# The Physics Behind the American Death Triangle [closed]

I've heard a lot about the American Death Triangle and how it is awful for belaying. The Death Triangle is set up as such: you have two anchor points with a single rope or line running through both points. The rope then connects to a single harness at both ends.

The anchors don't act like a single fastening point, but instead a bit like pulleys in that they redirect the force. The lines do not stop on the anchors. As such, while the force is evenly distributed between the anchors, it is magnified because there is the force of the weight as well as the force of the tension between the anchors. The equation for each anchor is given by

$$F = \frac{W}{\cos\left(45 ^\circ + \frac{1}{4} \theta\right)}$$

Where $\theta$ is the angle of the bottom of the triangle. The equation came from Wikipedia, but what I don't understand is how they derived this equation. It has no sources nor explanation nor proof. Can walk me through the proof of this equation?

## closed as off-topic by CuriousOne, ACuriousMind♦, Kyle Kanos, Bill N, John RennieMar 23 '16 at 6:34

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This is a great example of elementary physics concepts, which perhaps due to my lack of skill bring in some rather inelegant mathematics. The whole concept can be explained with a free body diagram.

First, let's derive the first expression they give on the wikipedia page for a "V" formation. This is perhaps a classic freshman physics problem with free diagrams; because it is simple enough to do, but challenging enough for a freshman not to simply guess the answer. Below I have drawn the two situations on the same graphic. For the "V" formation, consider there is only rope where the blue lines are. Then for the death triangle, add rope across the orange line. The situation as described is an isosceles triangle, with two interior angles $\phi$ and $\theta$. The circles are the anchors (assumed massless), and the square is the load of mass $m$.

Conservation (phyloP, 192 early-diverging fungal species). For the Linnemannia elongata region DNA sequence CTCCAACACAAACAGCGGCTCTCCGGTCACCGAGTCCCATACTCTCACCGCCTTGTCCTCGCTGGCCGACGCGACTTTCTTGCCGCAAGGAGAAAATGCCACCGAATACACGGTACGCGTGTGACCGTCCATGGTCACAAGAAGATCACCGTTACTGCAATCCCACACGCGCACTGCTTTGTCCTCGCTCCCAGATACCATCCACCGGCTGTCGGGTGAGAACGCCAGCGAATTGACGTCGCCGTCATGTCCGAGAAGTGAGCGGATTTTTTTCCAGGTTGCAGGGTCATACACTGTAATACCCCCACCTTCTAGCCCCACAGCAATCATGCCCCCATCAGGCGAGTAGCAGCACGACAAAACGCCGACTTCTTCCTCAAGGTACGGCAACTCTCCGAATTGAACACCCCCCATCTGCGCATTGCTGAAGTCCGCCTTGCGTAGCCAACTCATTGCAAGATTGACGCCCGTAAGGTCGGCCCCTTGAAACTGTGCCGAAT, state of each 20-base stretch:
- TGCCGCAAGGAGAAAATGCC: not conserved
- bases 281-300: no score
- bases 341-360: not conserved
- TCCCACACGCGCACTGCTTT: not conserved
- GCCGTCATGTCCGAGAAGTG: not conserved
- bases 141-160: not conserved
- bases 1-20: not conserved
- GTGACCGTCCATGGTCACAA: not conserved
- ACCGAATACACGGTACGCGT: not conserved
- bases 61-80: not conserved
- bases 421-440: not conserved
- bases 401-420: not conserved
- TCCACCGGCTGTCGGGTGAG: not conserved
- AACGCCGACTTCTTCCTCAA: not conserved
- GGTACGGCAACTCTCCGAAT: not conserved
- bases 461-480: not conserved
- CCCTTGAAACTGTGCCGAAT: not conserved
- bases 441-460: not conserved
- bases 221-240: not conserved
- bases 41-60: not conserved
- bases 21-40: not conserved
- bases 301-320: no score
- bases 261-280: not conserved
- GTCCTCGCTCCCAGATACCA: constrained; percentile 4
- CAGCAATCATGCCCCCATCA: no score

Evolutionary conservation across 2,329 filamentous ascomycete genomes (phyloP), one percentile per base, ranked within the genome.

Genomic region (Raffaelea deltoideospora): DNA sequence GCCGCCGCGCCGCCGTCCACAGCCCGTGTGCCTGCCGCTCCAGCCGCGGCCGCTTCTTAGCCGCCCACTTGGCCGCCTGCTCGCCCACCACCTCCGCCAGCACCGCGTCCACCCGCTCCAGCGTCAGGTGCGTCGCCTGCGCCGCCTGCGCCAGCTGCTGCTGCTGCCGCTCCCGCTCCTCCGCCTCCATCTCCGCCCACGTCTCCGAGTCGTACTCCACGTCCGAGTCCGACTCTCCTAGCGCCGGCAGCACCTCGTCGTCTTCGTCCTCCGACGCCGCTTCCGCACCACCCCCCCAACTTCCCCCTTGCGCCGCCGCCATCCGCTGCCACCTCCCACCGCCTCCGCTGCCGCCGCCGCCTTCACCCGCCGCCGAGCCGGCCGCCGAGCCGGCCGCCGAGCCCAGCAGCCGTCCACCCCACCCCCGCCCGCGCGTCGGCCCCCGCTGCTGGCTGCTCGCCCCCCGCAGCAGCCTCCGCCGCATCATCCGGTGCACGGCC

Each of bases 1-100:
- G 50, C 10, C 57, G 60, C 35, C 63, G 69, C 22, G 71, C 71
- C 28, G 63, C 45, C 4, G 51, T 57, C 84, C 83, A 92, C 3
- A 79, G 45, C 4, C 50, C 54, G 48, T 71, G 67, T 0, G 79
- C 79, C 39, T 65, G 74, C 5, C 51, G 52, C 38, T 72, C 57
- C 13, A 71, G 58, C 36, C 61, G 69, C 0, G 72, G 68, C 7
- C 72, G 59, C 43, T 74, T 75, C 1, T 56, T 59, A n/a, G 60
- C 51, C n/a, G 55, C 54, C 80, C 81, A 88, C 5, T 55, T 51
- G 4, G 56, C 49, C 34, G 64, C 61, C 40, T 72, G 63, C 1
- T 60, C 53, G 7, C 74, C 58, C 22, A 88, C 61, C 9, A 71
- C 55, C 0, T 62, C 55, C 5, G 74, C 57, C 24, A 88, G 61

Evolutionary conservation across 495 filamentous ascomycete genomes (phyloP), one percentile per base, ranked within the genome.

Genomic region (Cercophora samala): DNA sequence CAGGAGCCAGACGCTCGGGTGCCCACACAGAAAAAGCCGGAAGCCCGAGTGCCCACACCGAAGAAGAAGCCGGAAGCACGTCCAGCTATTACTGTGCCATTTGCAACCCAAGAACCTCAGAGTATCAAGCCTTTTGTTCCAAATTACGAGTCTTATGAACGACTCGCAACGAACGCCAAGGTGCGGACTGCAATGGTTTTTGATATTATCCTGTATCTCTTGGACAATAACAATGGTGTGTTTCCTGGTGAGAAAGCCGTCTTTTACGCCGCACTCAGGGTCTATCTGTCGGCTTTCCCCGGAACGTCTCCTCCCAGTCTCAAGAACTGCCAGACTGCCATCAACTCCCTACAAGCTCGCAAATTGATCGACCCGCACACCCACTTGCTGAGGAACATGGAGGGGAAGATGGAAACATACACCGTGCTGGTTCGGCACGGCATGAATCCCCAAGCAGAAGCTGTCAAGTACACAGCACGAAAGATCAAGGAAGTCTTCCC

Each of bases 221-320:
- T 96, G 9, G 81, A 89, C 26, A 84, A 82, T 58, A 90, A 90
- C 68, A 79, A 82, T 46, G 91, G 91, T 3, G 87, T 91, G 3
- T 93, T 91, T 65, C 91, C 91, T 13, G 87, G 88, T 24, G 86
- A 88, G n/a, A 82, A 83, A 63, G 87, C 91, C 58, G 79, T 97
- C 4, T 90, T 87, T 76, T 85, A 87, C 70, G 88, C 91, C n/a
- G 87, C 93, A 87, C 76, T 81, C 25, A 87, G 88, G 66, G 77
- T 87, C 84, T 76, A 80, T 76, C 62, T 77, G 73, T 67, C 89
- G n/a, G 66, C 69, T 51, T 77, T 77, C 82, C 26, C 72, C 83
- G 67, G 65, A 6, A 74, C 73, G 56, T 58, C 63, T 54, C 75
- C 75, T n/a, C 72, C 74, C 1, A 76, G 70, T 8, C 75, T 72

Now write out all the forces for each case, and solve the system of equations.

# "V" formation

On the anchor there are two forces: i) from the tension in the rope due to the object (pointing along the blue line), and ii) the rock it is wedged in providing the necessary force to hold the anchor in place. We wish to solve for the force the rock needs to apply to the anchor to hold it in place, i.e., the sum of the two forces is 0 (thus the force from the rock, $F_\textrm{rock}$, equivalent to $F_{Anchor}$ in wikipedia notation, points equal and opposite to the tension). We therefore just need to solve for the tension, $T$, which is most easily done from the free body diagram of the load.